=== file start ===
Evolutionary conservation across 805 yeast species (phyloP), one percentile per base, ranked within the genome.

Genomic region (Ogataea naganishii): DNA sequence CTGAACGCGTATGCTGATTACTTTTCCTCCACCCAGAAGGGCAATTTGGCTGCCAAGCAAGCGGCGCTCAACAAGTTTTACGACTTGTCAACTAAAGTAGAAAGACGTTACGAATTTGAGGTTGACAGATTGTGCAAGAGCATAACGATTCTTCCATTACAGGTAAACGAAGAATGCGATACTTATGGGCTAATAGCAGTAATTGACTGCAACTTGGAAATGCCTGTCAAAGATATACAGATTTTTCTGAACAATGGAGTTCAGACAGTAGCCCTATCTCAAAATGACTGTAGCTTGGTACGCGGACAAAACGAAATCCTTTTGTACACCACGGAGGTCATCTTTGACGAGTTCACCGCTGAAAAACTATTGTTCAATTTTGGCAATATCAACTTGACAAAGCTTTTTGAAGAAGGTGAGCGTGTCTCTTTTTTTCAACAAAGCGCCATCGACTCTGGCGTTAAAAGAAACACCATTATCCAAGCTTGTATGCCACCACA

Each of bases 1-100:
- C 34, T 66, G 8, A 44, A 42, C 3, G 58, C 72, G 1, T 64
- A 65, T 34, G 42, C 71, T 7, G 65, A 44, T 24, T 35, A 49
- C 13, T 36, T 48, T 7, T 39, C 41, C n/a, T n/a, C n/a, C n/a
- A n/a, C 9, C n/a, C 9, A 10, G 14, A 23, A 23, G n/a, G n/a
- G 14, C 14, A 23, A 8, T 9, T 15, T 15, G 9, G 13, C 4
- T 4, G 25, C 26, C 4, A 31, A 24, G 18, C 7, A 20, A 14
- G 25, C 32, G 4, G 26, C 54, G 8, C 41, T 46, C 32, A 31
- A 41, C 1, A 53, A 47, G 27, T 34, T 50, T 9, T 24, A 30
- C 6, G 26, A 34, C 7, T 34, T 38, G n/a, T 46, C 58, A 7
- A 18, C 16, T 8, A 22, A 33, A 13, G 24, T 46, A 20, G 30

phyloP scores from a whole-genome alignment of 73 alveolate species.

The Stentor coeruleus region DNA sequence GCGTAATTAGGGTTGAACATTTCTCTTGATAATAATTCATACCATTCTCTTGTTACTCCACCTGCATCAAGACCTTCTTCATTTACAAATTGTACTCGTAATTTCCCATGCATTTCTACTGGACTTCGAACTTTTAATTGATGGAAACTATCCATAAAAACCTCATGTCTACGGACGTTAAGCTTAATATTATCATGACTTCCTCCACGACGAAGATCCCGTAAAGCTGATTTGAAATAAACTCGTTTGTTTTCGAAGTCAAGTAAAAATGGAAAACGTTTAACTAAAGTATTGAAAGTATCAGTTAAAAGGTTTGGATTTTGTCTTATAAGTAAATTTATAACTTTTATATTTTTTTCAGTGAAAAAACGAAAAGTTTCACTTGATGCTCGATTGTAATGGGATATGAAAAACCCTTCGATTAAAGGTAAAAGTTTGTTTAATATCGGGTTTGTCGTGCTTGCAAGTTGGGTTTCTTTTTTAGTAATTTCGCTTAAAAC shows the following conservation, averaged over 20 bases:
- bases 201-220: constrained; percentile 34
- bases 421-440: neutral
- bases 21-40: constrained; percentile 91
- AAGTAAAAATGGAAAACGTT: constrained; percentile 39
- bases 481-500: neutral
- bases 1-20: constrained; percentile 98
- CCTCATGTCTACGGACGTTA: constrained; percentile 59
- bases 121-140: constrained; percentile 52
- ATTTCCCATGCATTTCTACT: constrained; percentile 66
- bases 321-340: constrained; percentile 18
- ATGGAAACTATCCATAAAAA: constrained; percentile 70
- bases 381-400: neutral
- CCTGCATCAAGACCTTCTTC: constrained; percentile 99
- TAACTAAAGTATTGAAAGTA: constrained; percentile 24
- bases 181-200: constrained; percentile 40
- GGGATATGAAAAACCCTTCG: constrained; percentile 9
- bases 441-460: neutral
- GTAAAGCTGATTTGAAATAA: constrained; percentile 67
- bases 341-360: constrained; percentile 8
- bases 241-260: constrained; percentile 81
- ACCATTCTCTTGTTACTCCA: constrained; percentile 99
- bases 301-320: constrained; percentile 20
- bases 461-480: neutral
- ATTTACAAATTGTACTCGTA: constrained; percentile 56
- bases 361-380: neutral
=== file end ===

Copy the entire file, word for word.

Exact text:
Evolutionary conservation across 805 yeast species (phyloP), one percentile per base, ranked within the genome.

Genomic region (Ogataea naganishii): DNA sequence CTGAACGCGTATGCTGATTACTTTTCCTCCACCCAGAAGGGCAATTTGGCTGCCAAGCAAGCGGCGCTCAACAAGTTTTACGACTTGTCAACTAAAGTAGAAAGACGTTACGAATTTGAGGTTGACAGATTGTGCAAGAGCATAACGATTCTTCCATTACAGGTAAACGAAGAATGCGATACTTATGGGCTAATAGCAGTAATTGACTGCAACTTGGAAATGCCTGTCAAAGATATACAGATTTTTCTGAACAATGGAGTTCAGACAGTAGCCCTATCTCAAAATGACTGTAGCTTGGTACGCGGACAAAACGAAATCCTTTTGTACACCACGGAGGTCATCTTTGACGAGTTCACCGCTGAAAAACTATTGTTCAATTTTGGCAATATCAACTTGACAAAGCTTTTTGAAGAAGGTGAGCGTGTCTCTTTTTTTCAACAAAGCGCCATCGACTCTGGCGTTAAAAGAAACACCATTATCCAAGCTTGTATGCCACCACA

Each of bases 1-100:
- C 34, T 66, G 8, A 44, A 42, C 3, G 58, C 72, G 1, T 64
- A 65, T 34, G 42, C 71, T 7, G 65, A 44, T 24, T 35, A 49
- C 13, T 36, T 48, T 7, T 39, C 41, C n/a, T n/a, C n/a, C n/a
- A n/a, C 9, C n/a, C 9, A 10, G 14, A 23, A 23, G n/a, G n/a
- G 14, C 14, A 23, A 8, T 9, T 15, T 15, G 9, G 13, C 4
- T 4, G 25, C 26, C 4, A 31, A 24, G 18, C 7, A 20, A 14
- G 25, C 32, G 4, G 26, C 54, G 8, C 41, T 46, C 32, A 31
- A 41, C 1, A 53, A 47, G 27, T 34, T 50, T 9, T 24, A 30
- C 6, G 26, A 34, C 7, T 34, T 38, G n/a, T 46, C 58, A 7
- A 18, C 16, T 8, A 22, A 33, A 13, G 24, T 46, A 20, G 30

phyloP scores from a whole-genome alignment of 73 alveolate species.

The Stentor coeruleus region DNA sequence GCGTAATTAGGGTTGAACATTTCTCTTGATAATAATTCATACCATTCTCTTGTTACTCCACCTGCATCAAGACCTTCTTCATTTACAAATTGTACTCGTAATTTCCCATGCATTTCTACTGGACTTCGAACTTTTAATTGATGGAAACTATCCATAAAAACCTCATGTCTACGGACGTTAAGCTTAATATTATCATGACTTCCTCCACGACGAAGATCCCGTAAAGCTGATTTGAAATAAACTCGTTTGTTTTCGAAGTCAAGTAAAAATGGAAAACGTTTAACTAAAGTATTGAAAGTATCAGTTAAAAGGTTTGGATTTTGTCTTATAAGTAAATTTATAACTTTTATATTTTTTTCAGTGAAAAAACGAAAAGTTTCACTTGATGCTCGATTGTAATGGGATATGAAAAACCCTTCGATTAAAGGTAAAAGTTTGTTTAATATCGGGTTTGTCGTGCTTGCAAGTTGGGTTTCTTTTTTAGTAATTTCGCTTAAAAC shows the following conservation, averaged over 20 bases:
- bases 201-220: constrained; percentile 34
- bases 421-440: neutral
- bases 21-40: constrained; percentile 91
- AAGTAAAAATGGAAAACGTT: constrained; percentile 39
- bases 481-500: neutral
- bases 1-20: constrained; percentile 98
- CCTCATGTCTACGGACGTTA: constrained; percentile 59
- bases 121-140: constrained; percentile 52
- ATTTCCCATGCATTTCTACT: constrained; percentile 66
- bases 321-340: constrained; percentile 18
- ATGGAAACTATCCATAAAAA: constrained; percentile 70
- bases 381-400: neutral
- CCTGCATCAAGACCTTCTTC: constrained; percentile 99
- TAACTAAAGTATTGAAAGTA: constrained; percentile 24
- bases 181-200: constrained; percentile 40
- GGGATATGAAAAACCCTTCG: constrained; percentile 9
- bases 441-460: neutral
- GTAAAGCTGATTTGAAATAA: constrained; percentile 67
- bases 341-360: constrained; percentile 8
- bases 241-260: constrained; percentile 81
- ACCATTCTCTTGTTACTCCA: constrained; percentile 99
- bases 301-320: constrained; percentile 20
- bases 461-480: neutral
- ATTTACAAATTGTACTCGTA: constrained; percentile 56
- bases 361-380: neutral